Final Fantasy was released back in September of 2010 and received a less then welcoming reception from the fans and media because of the numerous issues that continue to plague a potentially great game. The situation deteriorated so badly that the president of Square Enix, Yoichi Wada, personally wrote a letter apologizing to fans that the game wasn’t meeting their expectations and that Square Enix was fully committed to improving the game. They immediately showed that commitment immediately restructuring the development team – including a great shift in the upper management – and declaring the game free to play until it met everyone’s expectations.
In the midst of the debacle, they did the one thing they were dreadfully awful at: communicating with their player-base; they released surveys for players to voice their opinions, as well as a steady stream of developer letters that went into great detail about upcoming changes and the progress of development. From the surveys, the players told the developers that their biggest expectation was an overhaul of the fundamental aspects of gameplay; their biggest issue with the game was the lack of in-game content and they wanted to see more story-based/mini-quests in the game first.
Battle & Progression Systems
The problem with the progression and battle system is that it tries to do too much and ends up doing very little.
The way they approached the levelling system was two-fold: You had your physical level, which housed your main attributes and resistances, and then you have your class level, which uses those statistics from your physical level and scales them with your class level. It all sounds very unique but, when players did some testing, they noticed that the scale of power as you levelled up was relatively small.
The combat classes themselves were lacking in terms of being unique. Your class was defined by the weapon you used but you had the ability to equip non-class specific abilities outside of that class( you could equip unlocked magical abilities on your melee class and vice versa). Aside from the different type of weapon damage and a few unique abilities that are class specific, all of the classes feel the same in the current levelling system. There isn’t enough in the current system for the combat classes to feel different and provide a unique experience.
The hole gets deeper when you discuss the armoury system. The armoury system is very flexible and allows you to wear any type of armour regardless of what your class and level is. To balance it out, certain gear favours particular classes and job levels – meaning that you get the full effect of the item if you wear it in tandem with the favoured class and the correct class level. Again, the issue here is that even if you have really good gear and it caters the particular class you on you really don’t see that big of a difference; the whole point of attaining gear is that it gets better and better. So attaining new gear, playing different classes, and levelling up your character bottoms out and loses what a MMO needs to have and that’s a sense of progression.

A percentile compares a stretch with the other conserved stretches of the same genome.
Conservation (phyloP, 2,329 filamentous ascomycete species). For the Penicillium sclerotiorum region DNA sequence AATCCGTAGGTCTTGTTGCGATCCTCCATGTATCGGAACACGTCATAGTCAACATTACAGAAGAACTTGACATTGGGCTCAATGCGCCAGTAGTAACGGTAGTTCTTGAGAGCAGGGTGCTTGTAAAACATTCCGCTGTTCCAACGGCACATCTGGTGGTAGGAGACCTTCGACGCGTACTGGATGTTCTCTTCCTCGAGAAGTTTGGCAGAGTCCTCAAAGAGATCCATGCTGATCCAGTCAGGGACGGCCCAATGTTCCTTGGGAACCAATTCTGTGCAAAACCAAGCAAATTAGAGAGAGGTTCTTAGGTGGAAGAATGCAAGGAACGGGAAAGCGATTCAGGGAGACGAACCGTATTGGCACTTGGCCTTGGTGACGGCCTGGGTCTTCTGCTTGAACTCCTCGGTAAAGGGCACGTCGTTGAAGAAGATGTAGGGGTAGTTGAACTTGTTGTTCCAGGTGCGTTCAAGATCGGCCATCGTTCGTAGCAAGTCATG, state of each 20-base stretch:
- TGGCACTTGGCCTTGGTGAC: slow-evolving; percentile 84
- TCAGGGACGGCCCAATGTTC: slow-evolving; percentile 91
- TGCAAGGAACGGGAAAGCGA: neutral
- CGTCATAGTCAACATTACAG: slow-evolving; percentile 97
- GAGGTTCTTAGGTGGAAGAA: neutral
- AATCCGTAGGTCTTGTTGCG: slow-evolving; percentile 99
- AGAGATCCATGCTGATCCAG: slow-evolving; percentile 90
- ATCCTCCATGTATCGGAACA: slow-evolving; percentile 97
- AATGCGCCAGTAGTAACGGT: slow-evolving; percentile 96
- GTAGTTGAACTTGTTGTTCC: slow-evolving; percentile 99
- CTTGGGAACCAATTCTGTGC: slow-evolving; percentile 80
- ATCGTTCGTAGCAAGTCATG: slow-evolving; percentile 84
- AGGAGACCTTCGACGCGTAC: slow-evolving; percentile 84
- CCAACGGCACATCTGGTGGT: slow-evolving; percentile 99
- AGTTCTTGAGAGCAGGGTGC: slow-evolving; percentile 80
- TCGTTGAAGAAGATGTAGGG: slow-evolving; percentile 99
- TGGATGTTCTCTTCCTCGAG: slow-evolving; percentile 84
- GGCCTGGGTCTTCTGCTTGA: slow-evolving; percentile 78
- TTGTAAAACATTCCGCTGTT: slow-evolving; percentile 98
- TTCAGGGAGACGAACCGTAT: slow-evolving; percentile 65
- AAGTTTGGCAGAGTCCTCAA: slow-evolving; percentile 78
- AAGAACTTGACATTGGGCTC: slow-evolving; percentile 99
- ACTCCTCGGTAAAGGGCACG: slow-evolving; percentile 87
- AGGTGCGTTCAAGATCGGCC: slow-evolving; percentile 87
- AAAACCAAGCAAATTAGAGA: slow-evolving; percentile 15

Crafting System & Economy
The issue with crafting and the economy is fairly simple. In most theme park MMOs, the materials you need to craft are plentiful and the system is designed to either have you create trash loot for levelling, or provide a system that allows you to break down loot and reuse for the purpose of levelling. Within that system there are usually some pieces that cater to specific classes – allowing the crafter to have a wide arrange of items to make without overloading the market with a handful of useful items. In FFXIV the materials are easy to get but the rest is a bit of a clustered mess.
Crafting is very realistic in requiring you to make parts and then using those parts to create an item. I personally like a system that takes some of the real life practices of crafting, but the system is very bloated – requiring ample amounts of material to craft items. Grinding a level or two on your crafting job ends up requiring a lot of materials just for a level or two. Blend that with the entire crafting process takes a significant amount of time to do; From inputting the materials you want to use along with the mini-game you have to play to try to complete the item, you end up spending a chunk of time crafting in your day to day play session alone, which doesn’t leave you with a lot of time to go fight monsters. At the end of the day, crafting just isn’t very fun and at some point people, like myself, started calling Final Fantasy XIV ‘Craft Fantasy.’ Crafting woes aside, let’s look at how the economy is affected.